Long-chain n-3 polyunsaturated fatty acid dietary recommendations are moderately efficient in optimizing their status in healthy middle-aged subjects with low fish consumption: a cross-over study.Nutr Res. 2014 Mar; 34(3):210-8.NR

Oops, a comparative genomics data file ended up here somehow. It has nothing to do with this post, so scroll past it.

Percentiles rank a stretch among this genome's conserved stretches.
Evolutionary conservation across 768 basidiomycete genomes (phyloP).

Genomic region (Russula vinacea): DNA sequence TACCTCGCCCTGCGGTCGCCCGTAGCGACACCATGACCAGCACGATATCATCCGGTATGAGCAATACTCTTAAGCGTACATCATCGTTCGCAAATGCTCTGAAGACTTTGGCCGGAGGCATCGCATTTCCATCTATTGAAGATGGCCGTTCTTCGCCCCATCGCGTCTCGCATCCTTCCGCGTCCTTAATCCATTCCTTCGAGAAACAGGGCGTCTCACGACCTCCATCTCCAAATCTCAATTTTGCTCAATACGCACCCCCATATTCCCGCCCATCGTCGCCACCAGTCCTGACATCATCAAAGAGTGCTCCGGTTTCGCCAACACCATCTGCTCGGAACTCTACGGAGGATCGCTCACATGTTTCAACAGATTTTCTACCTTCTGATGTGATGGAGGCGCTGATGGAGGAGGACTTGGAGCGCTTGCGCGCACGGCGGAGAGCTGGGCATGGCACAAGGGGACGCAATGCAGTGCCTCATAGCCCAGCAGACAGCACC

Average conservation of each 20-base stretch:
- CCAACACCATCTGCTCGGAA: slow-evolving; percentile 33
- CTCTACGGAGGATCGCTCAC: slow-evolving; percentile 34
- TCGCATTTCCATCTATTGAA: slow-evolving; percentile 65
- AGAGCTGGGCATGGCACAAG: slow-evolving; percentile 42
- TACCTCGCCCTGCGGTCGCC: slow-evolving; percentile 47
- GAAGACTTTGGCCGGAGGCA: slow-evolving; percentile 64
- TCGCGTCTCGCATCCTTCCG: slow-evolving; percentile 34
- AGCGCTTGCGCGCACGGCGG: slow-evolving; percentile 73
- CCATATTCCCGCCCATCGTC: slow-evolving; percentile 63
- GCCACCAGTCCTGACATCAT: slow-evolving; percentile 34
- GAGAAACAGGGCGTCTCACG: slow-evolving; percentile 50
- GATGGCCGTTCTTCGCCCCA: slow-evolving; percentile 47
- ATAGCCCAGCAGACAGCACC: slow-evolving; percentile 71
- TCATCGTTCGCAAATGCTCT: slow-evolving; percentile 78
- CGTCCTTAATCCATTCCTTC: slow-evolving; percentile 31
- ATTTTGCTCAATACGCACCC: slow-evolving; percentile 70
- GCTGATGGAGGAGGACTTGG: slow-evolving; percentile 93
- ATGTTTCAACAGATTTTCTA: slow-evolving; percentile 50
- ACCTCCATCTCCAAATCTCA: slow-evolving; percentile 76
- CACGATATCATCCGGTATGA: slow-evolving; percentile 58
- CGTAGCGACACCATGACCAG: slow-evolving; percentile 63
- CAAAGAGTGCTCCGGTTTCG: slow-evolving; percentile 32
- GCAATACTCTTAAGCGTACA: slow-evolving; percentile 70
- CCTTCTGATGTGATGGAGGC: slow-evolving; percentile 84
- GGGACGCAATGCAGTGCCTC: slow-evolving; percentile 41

Several dietary recommendations have been made for marine n-3 polyunsaturated fatty acid (PUFA) intake; however, the effectiveness of these fatty acids has not been thoroughly examined. The aim of this study was to investigate whether public-aimed dietary recommendations for long-chain n-3 PUFA from oily fish or fish oil supplements are efficient in optimizing their status in red blood cells (RBCs) and platelets of healthy middle-aged subjects with low customary fish consumption. In a randomized, cross-over trial conducted over an 8-week period and separated by a 6-month washout period, 33 participants received an oily fish (salmon), providing 274 mg eicosapentaenoic acid (EPA) + 671 mg docosahexaenoic acid (DHA) per day, or a commercial fish oil supplement, providing 396 mg EPA + 250 mg DHA per day. Blood samples were collected before and after each intervention period, and RBCs and platelets were used for analysis of fatty acids. After 8 weeks, there were significant increases in EPA and DHA content in RBCs and platelets with both salmon and fish oil capsules. The increase in EPA in both RBCs and platelets was higher with capsules, whereas the increase in DHA in both RBCs and platelets was higher with salmon. In spite of the quantitative and qualitative differences between n-3 fatty acid profiles in salmon and the fish oil supplement, the overall incorporation of these fatty acids into RBCs and platelets did not differ in our short-term study (P > .05). The sum of EPA + DHA significantly increased in both compartments following dietary recommendations for oily fish and fish oil supplements intake in middle-aged healthy subjects with low baseline long-chain n-3 PUFA status, although targeted values with optimal cardioprotective effect of more than 8% were not achieved.